Like a Formula 1 racing car driver and his pit-stop team or the squad that accompanies an elite tennis player, behind many successful singers, is a powerhouse line-up of near invisible experts who coach the performers in voice, language, drama and a variety of other diverse disciplines, culminating in a consummate performance. One such expert is Sydney-born pianist Kate Golla, now living in London and working as a highly sought-after pianist, repetiteur and vocal coach. She returns to Australia in July for a recital series with the exciting superstar tenor Allan Clayton on tour for Musica Viva. The duo will perform Schubert’s Winterreise in a multi-media production directed by Lindy Hume with videographer David Bergman (STC’s The Picture of Dorian Grey) animating over-sized digital screens featuring works from the late Australian painter Fred Williams.
Since moving to the UK in 2014, Golla, the ultimate quiet achiever, has furthered her career with some of the most prestigious companies in the region. She held a 2-year post as a repetiteur with the English National Opera and has performed at the Proms, the Aldeburgh and Edinburgh Festivals. She works regularly with Glyndebourne Festival Opera, the Royal Opera House, English National Opera and the BBC Symphony. In 2018 she performed with the Sydney Symphony Orchestra on their European tour and in Europe she has worked at the Hamburg Staatsoper, Opera de Rouen Normandie, Norwegian National Opera, and with the Orchestre de Chambre de Paris. She is also on the opera coaching staff at the Guildhall School of Music and Drama.
Golla spoke to SoundsLikeSydney from her home in London, about her life in the UK, on a day off from her work on a new production of La Bohème at Glyndebourne Festival Opera.
Graduating in accompaniment from the Sydney Conservatorium of Music, Golla worked as a freelance pianist, repetiteur and chamber musician until 2006 when she was appointed Assistant Chorus Master at Opera Australia. After three years, she joined the music staff of the company.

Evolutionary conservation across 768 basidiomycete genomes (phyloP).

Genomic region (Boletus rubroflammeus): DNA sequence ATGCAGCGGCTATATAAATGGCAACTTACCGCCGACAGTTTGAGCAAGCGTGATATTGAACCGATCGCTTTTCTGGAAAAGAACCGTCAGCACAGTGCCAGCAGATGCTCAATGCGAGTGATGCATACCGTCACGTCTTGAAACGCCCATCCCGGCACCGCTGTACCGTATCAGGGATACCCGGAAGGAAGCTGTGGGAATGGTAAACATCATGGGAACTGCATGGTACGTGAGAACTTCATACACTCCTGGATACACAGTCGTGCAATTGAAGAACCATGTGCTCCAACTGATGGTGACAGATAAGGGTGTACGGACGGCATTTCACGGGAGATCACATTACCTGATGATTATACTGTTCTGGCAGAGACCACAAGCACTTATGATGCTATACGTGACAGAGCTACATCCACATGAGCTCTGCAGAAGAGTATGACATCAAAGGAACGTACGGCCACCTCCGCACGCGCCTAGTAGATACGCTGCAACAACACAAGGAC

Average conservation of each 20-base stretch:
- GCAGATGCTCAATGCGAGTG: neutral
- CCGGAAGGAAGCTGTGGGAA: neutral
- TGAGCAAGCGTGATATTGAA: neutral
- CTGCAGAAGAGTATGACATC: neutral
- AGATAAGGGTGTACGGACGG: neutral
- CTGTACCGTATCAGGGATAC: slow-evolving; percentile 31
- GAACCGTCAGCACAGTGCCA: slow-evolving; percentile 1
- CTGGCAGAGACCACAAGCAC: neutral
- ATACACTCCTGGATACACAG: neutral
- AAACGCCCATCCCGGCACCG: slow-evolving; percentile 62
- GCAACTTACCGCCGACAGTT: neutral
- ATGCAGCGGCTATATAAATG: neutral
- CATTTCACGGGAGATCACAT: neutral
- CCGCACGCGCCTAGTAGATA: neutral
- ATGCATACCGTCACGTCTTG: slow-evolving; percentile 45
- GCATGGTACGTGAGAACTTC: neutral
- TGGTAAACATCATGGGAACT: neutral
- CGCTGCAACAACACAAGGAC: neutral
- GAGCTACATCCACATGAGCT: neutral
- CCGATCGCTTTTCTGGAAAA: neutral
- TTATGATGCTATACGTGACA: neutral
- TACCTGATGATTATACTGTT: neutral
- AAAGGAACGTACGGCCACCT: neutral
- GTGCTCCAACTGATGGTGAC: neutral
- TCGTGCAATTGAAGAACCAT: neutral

Born to musical parents, Golla started piano lessons when she was eight. Her father George, is the legendary jazz guitarist and her mother, a high school music teacher. Still, she was allowed to choose her own path. “They didn’t want to push me because they wanted to wait and see what I fancied and it turned out I fancied the piano, but not until I was old enough to become interested in it myself.” Golla’s first teacher was Maureen Gray who, recalls Golla, was very strict about teaching her to read music. “I had a good ear for music and so, as a little kid I hated learning to read music because I wanted to play everything ‘by ear.’ But Maureen was very strict with me and that paid off. I soon learnt to read and went to the Conservatorium programme for super-keen young kids and learnt from Elizabeth Powell, who was an extraordinary teacher whom I had for my whole pianistic life.” Along the way, Golla toyed with becoming a clarinetist, eventually switching to studying piano accompaniment and learning from ‘the amazing’ David Miller. “I was incredibly lucky with my teachers and I love them all without exception” she says. “I also had some wonderful clarinet teachers who were very understanding of the fact that I couldn’t decide between the two instruments for a while.”
It’s a testament to her ability that after her tenure at the English National Opera, Golla has maintained a busy career in Europe and the UK as a freelancer. Although there is a video that’s gone viral, of Golla playing for cellist Sheku Kanneh-Mason, her work is mainly in opera. “Playing for Sheku was a one-off piano rehearsal which is all over the internet because he won the BBC Young Musician Award in 2016. I’ve actually only played for him once. Unfortunately, I don’t do much work with instrumentalists and if I do, it’s because of an affiliation with a conductor. Vocal coaching at the Guildhall is something I really enjoy – it’s a really nice part of my work, which over here, is primarily in opera. But through that I am able to do art song and I don’t end up just doing opera. I’m very much looking forward to this tour with Allan because although we’ve done several operas together we’ve never done a song cycle together, so this is a first.”
Was she ever tempted to become a jazz musician? “It’s just not my style and I can’t do the improvising stuff” Golla admits. “But I absolutely love jazz” she enthuses. “It was around me as a young girl and I love the traditional style of jazz that Dad plays. He doesn’t play professionally anymore, only for his own enjoyment at home. When you have a parent who is excellent at something it’s wise not to go down that route especially if you’re not very good at it, so I took a very traditional path and did my piano grades – the kind of thing that my Dad never did. He never had formal musical training” she reveals. “He learnt himself, from mentors and he learnt on the job. I was the opposite and he’s a much better musician than I am and incredibly well-rounded” she claims.